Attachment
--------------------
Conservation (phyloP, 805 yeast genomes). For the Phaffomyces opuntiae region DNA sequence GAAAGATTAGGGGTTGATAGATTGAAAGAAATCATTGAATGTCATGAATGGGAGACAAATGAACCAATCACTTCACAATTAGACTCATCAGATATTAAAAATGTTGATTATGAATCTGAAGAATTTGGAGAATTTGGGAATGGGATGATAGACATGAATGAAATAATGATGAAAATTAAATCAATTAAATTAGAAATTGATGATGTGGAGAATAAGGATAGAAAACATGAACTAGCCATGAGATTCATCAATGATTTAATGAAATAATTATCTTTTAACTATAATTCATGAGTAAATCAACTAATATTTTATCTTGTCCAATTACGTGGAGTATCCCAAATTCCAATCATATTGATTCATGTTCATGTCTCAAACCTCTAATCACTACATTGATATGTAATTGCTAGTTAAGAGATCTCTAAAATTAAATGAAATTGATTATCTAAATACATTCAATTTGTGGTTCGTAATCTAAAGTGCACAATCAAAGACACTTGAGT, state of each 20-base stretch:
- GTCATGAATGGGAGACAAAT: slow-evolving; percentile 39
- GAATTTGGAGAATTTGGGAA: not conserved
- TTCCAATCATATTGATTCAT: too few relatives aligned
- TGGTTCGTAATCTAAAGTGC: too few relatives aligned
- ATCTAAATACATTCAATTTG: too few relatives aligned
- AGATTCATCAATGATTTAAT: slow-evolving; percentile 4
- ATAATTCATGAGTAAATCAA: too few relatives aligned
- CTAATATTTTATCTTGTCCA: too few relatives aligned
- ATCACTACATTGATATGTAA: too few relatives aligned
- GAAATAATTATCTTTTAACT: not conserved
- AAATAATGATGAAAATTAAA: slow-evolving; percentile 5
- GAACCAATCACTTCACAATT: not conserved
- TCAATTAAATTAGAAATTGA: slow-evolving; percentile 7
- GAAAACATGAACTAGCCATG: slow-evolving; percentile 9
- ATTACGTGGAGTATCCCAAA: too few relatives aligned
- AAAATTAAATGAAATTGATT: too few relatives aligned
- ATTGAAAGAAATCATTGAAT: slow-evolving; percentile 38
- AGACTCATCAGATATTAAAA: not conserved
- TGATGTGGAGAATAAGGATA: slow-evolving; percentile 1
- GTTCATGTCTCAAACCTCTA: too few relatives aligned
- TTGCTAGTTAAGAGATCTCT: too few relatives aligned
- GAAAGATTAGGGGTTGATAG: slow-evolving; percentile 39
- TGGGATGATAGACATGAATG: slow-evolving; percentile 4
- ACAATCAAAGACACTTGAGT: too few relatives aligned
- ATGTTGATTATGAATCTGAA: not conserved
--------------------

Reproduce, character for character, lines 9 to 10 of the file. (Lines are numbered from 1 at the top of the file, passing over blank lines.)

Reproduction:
- CTAATATTTTATCTTGTCCA: too few relatives aligned
- ATCACTACATTGATATGTAA: too few relatives aligned